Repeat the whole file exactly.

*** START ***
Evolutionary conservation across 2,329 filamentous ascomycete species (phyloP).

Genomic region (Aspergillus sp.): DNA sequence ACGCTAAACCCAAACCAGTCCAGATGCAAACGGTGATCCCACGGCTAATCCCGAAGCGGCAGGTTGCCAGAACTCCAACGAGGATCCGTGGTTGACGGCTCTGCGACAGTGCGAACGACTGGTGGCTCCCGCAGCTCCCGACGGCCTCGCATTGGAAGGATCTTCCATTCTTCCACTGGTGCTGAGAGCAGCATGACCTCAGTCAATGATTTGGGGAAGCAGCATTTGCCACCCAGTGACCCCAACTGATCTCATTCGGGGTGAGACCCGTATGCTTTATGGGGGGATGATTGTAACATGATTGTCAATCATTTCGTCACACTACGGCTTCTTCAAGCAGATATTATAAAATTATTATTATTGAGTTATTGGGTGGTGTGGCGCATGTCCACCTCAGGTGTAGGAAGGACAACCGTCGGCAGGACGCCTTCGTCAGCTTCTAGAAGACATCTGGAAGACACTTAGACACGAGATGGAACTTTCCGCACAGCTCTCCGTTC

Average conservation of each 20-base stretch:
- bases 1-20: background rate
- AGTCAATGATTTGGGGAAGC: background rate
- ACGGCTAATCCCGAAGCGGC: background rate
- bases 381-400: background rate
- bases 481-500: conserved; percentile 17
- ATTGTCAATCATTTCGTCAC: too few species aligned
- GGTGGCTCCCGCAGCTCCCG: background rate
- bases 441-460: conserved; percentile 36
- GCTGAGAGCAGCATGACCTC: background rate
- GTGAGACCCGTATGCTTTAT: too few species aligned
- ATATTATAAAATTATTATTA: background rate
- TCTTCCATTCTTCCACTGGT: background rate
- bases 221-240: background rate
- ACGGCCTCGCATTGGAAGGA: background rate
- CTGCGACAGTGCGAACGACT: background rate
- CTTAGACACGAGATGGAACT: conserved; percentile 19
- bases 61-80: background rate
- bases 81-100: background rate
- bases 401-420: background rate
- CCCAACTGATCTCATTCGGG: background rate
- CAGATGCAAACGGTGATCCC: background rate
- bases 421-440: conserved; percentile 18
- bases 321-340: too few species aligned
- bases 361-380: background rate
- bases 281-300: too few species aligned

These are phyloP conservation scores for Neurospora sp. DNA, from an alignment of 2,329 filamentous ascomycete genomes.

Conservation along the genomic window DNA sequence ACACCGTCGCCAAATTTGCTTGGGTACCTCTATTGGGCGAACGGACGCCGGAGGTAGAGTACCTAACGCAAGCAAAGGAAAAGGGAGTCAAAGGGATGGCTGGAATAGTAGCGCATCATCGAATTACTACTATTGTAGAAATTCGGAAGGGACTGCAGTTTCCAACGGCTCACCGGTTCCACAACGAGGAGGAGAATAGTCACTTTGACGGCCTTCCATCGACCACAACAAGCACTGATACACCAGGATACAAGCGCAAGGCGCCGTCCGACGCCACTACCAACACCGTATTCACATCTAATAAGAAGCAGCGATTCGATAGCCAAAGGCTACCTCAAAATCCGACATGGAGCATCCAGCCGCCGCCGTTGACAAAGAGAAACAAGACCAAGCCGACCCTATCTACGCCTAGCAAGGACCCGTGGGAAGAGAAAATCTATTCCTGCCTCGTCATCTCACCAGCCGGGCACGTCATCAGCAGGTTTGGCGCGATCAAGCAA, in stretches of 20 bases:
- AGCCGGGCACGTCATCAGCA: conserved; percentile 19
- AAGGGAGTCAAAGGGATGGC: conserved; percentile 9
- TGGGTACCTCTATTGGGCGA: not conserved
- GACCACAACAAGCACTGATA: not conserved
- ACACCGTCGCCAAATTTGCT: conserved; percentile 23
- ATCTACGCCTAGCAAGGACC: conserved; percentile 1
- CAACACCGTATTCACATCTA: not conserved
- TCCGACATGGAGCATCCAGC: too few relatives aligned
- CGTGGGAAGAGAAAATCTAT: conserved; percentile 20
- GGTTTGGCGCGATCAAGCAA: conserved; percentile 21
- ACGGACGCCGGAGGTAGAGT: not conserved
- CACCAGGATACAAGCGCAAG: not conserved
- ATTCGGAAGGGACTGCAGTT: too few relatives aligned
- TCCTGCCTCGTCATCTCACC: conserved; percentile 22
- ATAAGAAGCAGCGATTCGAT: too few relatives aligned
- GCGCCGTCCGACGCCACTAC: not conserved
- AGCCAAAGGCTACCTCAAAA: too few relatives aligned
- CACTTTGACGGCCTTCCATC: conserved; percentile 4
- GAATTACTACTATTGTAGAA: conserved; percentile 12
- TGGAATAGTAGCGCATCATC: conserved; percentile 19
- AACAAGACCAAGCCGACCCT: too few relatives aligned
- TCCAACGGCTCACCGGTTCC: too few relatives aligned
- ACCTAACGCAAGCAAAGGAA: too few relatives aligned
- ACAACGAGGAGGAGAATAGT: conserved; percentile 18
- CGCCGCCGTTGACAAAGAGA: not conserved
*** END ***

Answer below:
Evolutionary conservation across 2,329 filamentous ascomycete species (phyloP).

Genomic region (Aspergillus sp.): DNA sequence ACGCTAAACCCAAACCAGTCCAGATGCAAACGGTGATCCCACGGCTAATCCCGAAGCGGCAGGTTGCCAGAACTCCAACGAGGATCCGTGGTTGACGGCTCTGCGACAGTGCGAACGACTGGTGGCTCCCGCAGCTCCCGACGGCCTCGCATTGGAAGGATCTTCCATTCTTCCACTGGTGCTGAGAGCAGCATGACCTCAGTCAATGATTTGGGGAAGCAGCATTTGCCACCCAGTGACCCCAACTGATCTCATTCGGGGTGAGACCCGTATGCTTTATGGGGGGATGATTGTAACATGATTGTCAATCATTTCGTCACACTACGGCTTCTTCAAGCAGATATTATAAAATTATTATTATTGAGTTATTGGGTGGTGTGGCGCATGTCCACCTCAGGTGTAGGAAGGACAACCGTCGGCAGGACGCCTTCGTCAGCTTCTAGAAGACATCTGGAAGACACTTAGACACGAGATGGAACTTTCCGCACAGCTCTCCGTTC

Average conservation of each 20-base stretch:
- bases 1-20: background rate
- AGTCAATGATTTGGGGAAGC: background rate
- ACGGCTAATCCCGAAGCGGC: background rate
- bases 381-400: background rate
- bases 481-500: conserved; percentile 17
- ATTGTCAATCATTTCGTCAC: too few species aligned
- GGTGGCTCCCGCAGCTCCCG: background rate
- bases 441-460: conserved; percentile 36
- GCTGAGAGCAGCATGACCTC: background rate
- GTGAGACCCGTATGCTTTAT: too few species aligned
- ATATTATAAAATTATTATTA: background rate
- TCTTCCATTCTTCCACTGGT: background rate
- bases 221-240: background rate
- ACGGCCTCGCATTGGAAGGA: background rate
- CTGCGACAGTGCGAACGACT: background rate
- CTTAGACACGAGATGGAACT: conserved; percentile 19
- bases 61-80: background rate
- bases 81-100: background rate
- bases 401-420: background rate
- CCCAACTGATCTCATTCGGG: background rate
- CAGATGCAAACGGTGATCCC: background rate
- bases 421-440: conserved; percentile 18
- bases 321-340: too few species aligned
- bases 361-380: background rate
- bases 281-300: too few species aligned

These are phyloP conservation scores for Neurospora sp. DNA, from an alignment of 2,329 filamentous ascomycete genomes.

Conservation along the genomic window DNA sequence ACACCGTCGCCAAATTTGCTTGGGTACCTCTATTGGGCGAACGGACGCCGGAGGTAGAGTACCTAACGCAAGCAAAGGAAAAGGGAGTCAAAGGGATGGCTGGAATAGTAGCGCATCATCGAATTACTACTATTGTAGAAATTCGGAAGGGACTGCAGTTTCCAACGGCTCACCGGTTCCACAACGAGGAGGAGAATAGTCACTTTGACGGCCTTCCATCGACCACAACAAGCACTGATACACCAGGATACAAGCGCAAGGCGCCGTCCGACGCCACTACCAACACCGTATTCACATCTAATAAGAAGCAGCGATTCGATAGCCAAAGGCTACCTCAAAATCCGACATGGAGCATCCAGCCGCCGCCGTTGACAAAGAGAAACAAGACCAAGCCGACCCTATCTACGCCTAGCAAGGACCCGTGGGAAGAGAAAATCTATTCCTGCCTCGTCATCTCACCAGCCGGGCACGTCATCAGCAGGTTTGGCGCGATCAAGCAA, in stretches of 20 bases:
- AGCCGGGCACGTCATCAGCA: conserved; percentile 19
- AAGGGAGTCAAAGGGATGGC: conserved; percentile 9
- TGGGTACCTCTATTGGGCGA: not conserved
- GACCACAACAAGCACTGATA: not conserved
- ACACCGTCGCCAAATTTGCT: conserved; percentile 23
- ATCTACGCCTAGCAAGGACC: conserved; percentile 1
- CAACACCGTATTCACATCTA: not conserved
- TCCGACATGGAGCATCCAGC: too few relatives aligned
- CGTGGGAAGAGAAAATCTAT: conserved; percentile 20
- GGTTTGGCGCGATCAAGCAA: conserved; percentile 21
- ACGGACGCCGGAGGTAGAGT: not conserved
- CACCAGGATACAAGCGCAAG: not conserved
- ATTCGGAAGGGACTGCAGTT: too few relatives aligned
- TCCTGCCTCGTCATCTCACC: conserved; percentile 22
- ATAAGAAGCAGCGATTCGAT: too few relatives aligned
- GCGCCGTCCGACGCCACTAC: not conserved
- AGCCAAAGGCTACCTCAAAA: too few relatives aligned
- CACTTTGACGGCCTTCCATC: conserved; percentile 4
- GAATTACTACTATTGTAGAA: conserved; percentile 12
- TGGAATAGTAGCGCATCATC: conserved; percentile 19
- AACAAGACCAAGCCGACCCT: too few relatives aligned
- TCCAACGGCTCACCGGTTCC: too few relatives aligned
- ACCTAACGCAAGCAAAGGAA: too few relatives aligned
- ACAACGAGGAGGAGAATAGT: conserved; percentile 18
- CGCCGCCGTTGACAAAGAGA: not conserved